Podzilla 1985

Wednesday, February 26, 2014

See You on the Other Side, Egon....

I delayed writing this. I didn't want to write this.

I'm still going through my news feed on Facebook and sharing all of the wonderful posts dedicated to the memory of Harold Ramis. I still feel a sting every time I like another picture, another editorial, and another testimonial of just how important he was to the entertainment community.

If you grew up in the 1980's you knew his work. If you were as obsessed with his work as I am, you know everything he had a hand in. He will always be remembered for his catalog of comedy blockbusters, but like so many others, I will always remember Harold Ramis as Dr. Egon Spengler in Ghostbusters.

Ghostbusters is the greatest movie ever made. I say that with absolutely no hesitation or reservations. I saw Ghostbusters before I could even comprehend movies, and I've watched it so many times that I can literally quote it forwards and backwards. I've never lost interest in it or been bored by it. The jokes still have the same impact, the ghost still look just as cool, and I still watch it with the same kind of awe and wonder as I did when I was a child.

Ghostbusters has influenced my life more than anything else I've ever experienced. I mean that. It has influenced my personality, my writing style, and more than anything, it has fueled my belief in the paranormal. Anyone that knows me knows that I have a fascination with the paranormal that borders on obsession. It all began with those cool guys in the gray uniforms, who saved the day with their fantastic proton packs while cruising around in the insanely awesome Ecto One. Watching Ghostbusters 1 and 2 made me want to become what we would now call a ghost hunter. Unfortunately, the technology isn't quite there yet to actually bust them. Still, there is nothing more that I would rather do than chase ghosts. I thank Ghostbusters for expanding my horizons.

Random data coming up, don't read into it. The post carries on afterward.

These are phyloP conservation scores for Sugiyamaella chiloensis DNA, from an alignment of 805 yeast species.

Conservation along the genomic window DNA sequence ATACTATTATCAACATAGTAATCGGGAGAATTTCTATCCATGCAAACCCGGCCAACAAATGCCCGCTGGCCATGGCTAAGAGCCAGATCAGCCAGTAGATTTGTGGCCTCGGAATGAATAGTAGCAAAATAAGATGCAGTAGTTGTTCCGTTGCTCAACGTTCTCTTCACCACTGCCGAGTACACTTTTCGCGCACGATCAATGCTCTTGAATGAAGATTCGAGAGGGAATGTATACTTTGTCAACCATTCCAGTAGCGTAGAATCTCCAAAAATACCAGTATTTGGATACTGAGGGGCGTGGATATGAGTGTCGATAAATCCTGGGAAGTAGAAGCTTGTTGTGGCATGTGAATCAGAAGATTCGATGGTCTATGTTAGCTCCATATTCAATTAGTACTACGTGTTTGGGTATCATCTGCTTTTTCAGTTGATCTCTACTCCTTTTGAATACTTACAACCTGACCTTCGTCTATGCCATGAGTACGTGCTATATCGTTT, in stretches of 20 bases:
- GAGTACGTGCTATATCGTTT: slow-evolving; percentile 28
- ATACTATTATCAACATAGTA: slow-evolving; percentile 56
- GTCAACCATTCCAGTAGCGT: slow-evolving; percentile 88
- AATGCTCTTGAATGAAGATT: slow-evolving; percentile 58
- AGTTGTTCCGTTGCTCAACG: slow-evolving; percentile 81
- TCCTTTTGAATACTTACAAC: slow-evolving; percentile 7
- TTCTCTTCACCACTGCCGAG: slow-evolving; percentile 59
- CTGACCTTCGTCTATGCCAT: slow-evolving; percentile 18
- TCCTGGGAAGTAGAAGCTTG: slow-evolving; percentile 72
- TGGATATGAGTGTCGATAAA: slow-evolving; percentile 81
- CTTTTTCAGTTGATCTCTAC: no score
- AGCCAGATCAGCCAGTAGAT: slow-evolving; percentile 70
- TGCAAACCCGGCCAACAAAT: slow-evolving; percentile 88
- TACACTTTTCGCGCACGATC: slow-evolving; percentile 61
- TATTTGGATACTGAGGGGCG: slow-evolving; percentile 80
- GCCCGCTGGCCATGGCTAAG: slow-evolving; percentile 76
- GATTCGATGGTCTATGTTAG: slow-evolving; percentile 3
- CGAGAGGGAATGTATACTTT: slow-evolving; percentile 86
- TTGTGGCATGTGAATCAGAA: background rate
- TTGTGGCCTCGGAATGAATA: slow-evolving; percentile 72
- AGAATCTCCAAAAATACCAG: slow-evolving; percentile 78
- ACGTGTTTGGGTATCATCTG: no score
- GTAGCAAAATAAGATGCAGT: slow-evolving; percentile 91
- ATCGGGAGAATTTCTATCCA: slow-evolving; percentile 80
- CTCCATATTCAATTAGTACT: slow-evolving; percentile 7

And I owe Harold Ramis for the gift he gave me. Once upon a time I just loved his movies without ever actually attaching him to them. As I grew older and became more cognizant of the inner workings of films, I began to appreciate Ramis more. He wasn't just Egon, after all. He was a fantastic actor, writer, and director. His films truly defined a generation, and they're still leaps and bounds ahead of the tripe that Hollywood puts out yearly. His humor, wit, and self reflection were prominent in his films, and it's that personal touch that I'll remember Harold Ramis for the most.

His influence on me extended far past his professional work. I never met the man, but I felt like he was a part of the family. I never had much family, and the heroes that filled the silver screen were always closer to me than anyone I shared blood with.

I never thought I would have to write this, or share why this hurts so much in a public way. I assumed he would never die, but if he did I was positive it would be so far into the future that I wouldn't be doing this kind of stuff anymore.

But here I am with tears welling up as I have to speak my peace about the immortal Harold Ramis. I feel like a child who has just learned about death for the first time, and it brings back those kind of awful feelings that I discovered when my mother passed away. I wish I could think of the right words to say to convey how important his loss is for me, but the poetic farewell I want to write is lost in a sea of memories and emotions.

I will miss Harold Ramis. He was a true talent, a legend, and a personal hero of mine. I only hope that there is something on the other side, and maybe some day I can speak to him in death the way I always wanted to in life.

God bless you, Harold Ramis. Thank you for everything you've done for me.
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